More or Less: Why Timing is Key to Your Team’s Creative Success
For creative teams, knowing when to stop brainstorming is crucial.
By Jeremy M. Simon
Senior marketing lecturer Stephen Walls steps up to a classroom whiteboard and draws the symbols for “greater than” and “less than.” It’s his shorthand way of signaling to MBA students in his course what to expect in a brainstorming session: when it’s time to generate more ideas, and when to pick a specific idea and move forward to the next phase, such as building a prototype product.
The distinction is one of the most important concepts that Walls teaches in his classes on design thinking at the McCombs School of Business. The popular problem-solving approach, with its origins in the 1960s, has expanded beyond professional designers and into corporate offices. It emphasizes creating solutions for the people who will eventually use a product or service, using research, interviews, and observation.
For project teams, seeing either a “greater than” or “less than” symbol written on a whiteboard gets everyone on the same page — introducing the difference between divergent and convergent thinking. Over time, these phases resemble the shape of an accordion, alternating repeatedly between widening and narrowing. During the divergent thinking phase, team members add as much as possible to possible solutions: brainstorming new ideas, conducting research to collect lots of data, or proposing numerous problem-solving approaches. Then, in the convergent phase, the teams narrow down things and choose how to proceed, perhaps by defining the challenge to be addressed, selecting a single solution, or creating a prototype to test out.
Picture an advertising team that comes up with long list of slogans, but then has to select just one sentence for their campaign.
“The difference between divergent and convergent thinking is huge. It’s a game changer in terms of how I work, and especially how I work with teams because that’s where the real value comes in.” — Stephen Walls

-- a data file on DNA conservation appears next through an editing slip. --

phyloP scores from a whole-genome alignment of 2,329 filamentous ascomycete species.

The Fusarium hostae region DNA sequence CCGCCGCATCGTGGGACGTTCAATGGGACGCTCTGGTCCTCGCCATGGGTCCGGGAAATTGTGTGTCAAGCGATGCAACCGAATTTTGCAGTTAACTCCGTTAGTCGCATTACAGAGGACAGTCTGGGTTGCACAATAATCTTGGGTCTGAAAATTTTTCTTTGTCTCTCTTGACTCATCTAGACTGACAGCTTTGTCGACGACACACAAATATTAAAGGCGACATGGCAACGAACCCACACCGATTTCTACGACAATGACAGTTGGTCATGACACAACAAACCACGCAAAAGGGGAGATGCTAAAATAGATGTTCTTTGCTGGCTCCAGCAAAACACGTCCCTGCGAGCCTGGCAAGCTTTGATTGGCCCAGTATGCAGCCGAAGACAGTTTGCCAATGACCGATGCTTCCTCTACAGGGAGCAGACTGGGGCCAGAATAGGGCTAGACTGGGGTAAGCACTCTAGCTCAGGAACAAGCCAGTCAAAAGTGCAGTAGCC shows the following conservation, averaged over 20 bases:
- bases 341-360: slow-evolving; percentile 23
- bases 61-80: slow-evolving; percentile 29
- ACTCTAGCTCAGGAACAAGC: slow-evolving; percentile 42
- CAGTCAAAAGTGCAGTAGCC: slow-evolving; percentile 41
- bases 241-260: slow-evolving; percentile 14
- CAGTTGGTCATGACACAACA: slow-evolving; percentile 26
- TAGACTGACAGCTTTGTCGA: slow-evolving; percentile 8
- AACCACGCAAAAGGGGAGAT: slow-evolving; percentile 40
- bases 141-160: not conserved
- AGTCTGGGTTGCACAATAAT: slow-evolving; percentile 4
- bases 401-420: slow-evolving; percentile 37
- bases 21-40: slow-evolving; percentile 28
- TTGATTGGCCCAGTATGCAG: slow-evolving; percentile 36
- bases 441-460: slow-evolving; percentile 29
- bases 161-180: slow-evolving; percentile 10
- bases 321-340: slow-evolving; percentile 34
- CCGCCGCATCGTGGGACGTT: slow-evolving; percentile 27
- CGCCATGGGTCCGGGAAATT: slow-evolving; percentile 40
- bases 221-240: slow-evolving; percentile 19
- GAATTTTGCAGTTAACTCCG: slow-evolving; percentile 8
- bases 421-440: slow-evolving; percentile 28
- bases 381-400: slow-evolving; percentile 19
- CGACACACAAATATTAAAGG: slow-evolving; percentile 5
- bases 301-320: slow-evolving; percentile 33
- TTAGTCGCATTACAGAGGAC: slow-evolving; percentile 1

Individuals tend to favor one of those approaches, but each has its own challenges. Some people are natural “divergers” who can’t make up their minds and continue introducing ideas even when it’s time for a decision, says Walls. Others are “convergers” who want to decide quickly and move forward.
Designing at Dell Medical School
How does the distinction play out in the real world? When the design team at UT Austin’s Dell Medical School was envisioning a new type of patient examination room, team members proposed room concepts with varying seating and signage, for example.
The challenge: determining which version patients and health care providers would prefer.
Once the Design Institute for Health, an embedded design team at Dell Med, had generated plenty of concepts, the group needed to work to narrow their options. Toward that goal, the team created a full-size prototype room made out foam board, paperboard, and epoxy. Once the protoype was built out, providers and patients were able to walk through the space and see if the environment encouraged patients to actively participate in their own care, rather than simply accepting the treatment prescribed for them.
Building out the room required a shift from divergent to convergent thinking. “Divergence is about new ideas, but creating things is an act of making a choice,” says Beto Lopez, director, systems designer, and co-founder of the Design Institute for Health, a joint venture of the Dell Medical School and the College of Fine Arts at The University of Texas at Austin.
Know Your Phase